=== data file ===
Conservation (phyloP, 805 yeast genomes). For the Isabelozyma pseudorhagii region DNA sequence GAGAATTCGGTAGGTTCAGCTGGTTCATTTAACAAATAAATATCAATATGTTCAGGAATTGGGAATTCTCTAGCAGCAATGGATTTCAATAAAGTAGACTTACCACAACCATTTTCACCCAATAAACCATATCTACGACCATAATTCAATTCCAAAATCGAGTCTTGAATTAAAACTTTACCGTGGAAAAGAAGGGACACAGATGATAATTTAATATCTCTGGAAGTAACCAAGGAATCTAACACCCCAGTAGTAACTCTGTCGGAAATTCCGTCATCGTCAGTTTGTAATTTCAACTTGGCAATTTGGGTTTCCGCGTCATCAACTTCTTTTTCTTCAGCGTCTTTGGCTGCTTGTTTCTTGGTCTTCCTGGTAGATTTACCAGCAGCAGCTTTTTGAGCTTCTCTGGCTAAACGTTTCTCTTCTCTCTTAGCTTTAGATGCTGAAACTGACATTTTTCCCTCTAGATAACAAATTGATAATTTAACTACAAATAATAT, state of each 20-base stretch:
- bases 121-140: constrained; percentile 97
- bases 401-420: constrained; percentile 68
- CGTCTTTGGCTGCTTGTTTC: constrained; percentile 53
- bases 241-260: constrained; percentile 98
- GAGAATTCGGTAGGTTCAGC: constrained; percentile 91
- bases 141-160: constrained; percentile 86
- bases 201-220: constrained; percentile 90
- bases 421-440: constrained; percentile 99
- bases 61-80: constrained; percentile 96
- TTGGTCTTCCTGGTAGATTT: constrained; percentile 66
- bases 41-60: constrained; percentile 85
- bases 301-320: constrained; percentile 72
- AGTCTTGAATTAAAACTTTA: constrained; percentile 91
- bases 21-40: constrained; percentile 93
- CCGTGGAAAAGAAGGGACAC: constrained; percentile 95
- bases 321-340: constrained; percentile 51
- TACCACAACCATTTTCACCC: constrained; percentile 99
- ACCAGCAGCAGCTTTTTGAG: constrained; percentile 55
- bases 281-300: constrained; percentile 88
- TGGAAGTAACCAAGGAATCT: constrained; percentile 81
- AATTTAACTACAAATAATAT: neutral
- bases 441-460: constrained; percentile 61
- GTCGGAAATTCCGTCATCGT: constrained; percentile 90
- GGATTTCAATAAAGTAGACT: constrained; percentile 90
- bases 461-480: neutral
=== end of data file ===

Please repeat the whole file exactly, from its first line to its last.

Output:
Conservation (phyloP, 805 yeast genomes). For the Isabelozyma pseudorhagii region DNA sequence GAGAATTCGGTAGGTTCAGCTGGTTCATTTAACAAATAAATATCAATATGTTCAGGAATTGGGAATTCTCTAGCAGCAATGGATTTCAATAAAGTAGACTTACCACAACCATTTTCACCCAATAAACCATATCTACGACCATAATTCAATTCCAAAATCGAGTCTTGAATTAAAACTTTACCGTGGAAAAGAAGGGACACAGATGATAATTTAATATCTCTGGAAGTAACCAAGGAATCTAACACCCCAGTAGTAACTCTGTCGGAAATTCCGTCATCGTCAGTTTGTAATTTCAACTTGGCAATTTGGGTTTCCGCGTCATCAACTTCTTTTTCTTCAGCGTCTTTGGCTGCTTGTTTCTTGGTCTTCCTGGTAGATTTACCAGCAGCAGCTTTTTGAGCTTCTCTGGCTAAACGTTTCTCTTCTCTCTTAGCTTTAGATGCTGAAACTGACATTTTTCCCTCTAGATAACAAATTGATAATTTAACTACAAATAATAT, state of each 20-base stretch:
- bases 121-140: constrained; percentile 97
- bases 401-420: constrained; percentile 68
- CGTCTTTGGCTGCTTGTTTC: constrained; percentile 53
- bases 241-260: constrained; percentile 98
- GAGAATTCGGTAGGTTCAGC: constrained; percentile 91
- bases 141-160: constrained; percentile 86
- bases 201-220: constrained; percentile 90
- bases 421-440: constrained; percentile 99
- bases 61-80: constrained; percentile 96
- TTGGTCTTCCTGGTAGATTT: constrained; percentile 66
- bases 41-60: constrained; percentile 85
- bases 301-320: constrained; percentile 72
- AGTCTTGAATTAAAACTTTA: constrained; percentile 91
- bases 21-40: constrained; percentile 93
- CCGTGGAAAAGAAGGGACAC: constrained; percentile 95
- bases 321-340: constrained; percentile 51
- TACCACAACCATTTTCACCC: constrained; percentile 99
- ACCAGCAGCAGCTTTTTGAG: constrained; percentile 55
- bases 281-300: constrained; percentile 88
- TGGAAGTAACCAAGGAATCT: constrained; percentile 81
- AATTTAACTACAAATAATAT: neutral
- bases 441-460: constrained; percentile 61
- GTCGGAAATTCCGTCATCGT: constrained; percentile 90
- GGATTTCAATAAAGTAGACT: constrained; percentile 90
- bases 461-480: neutral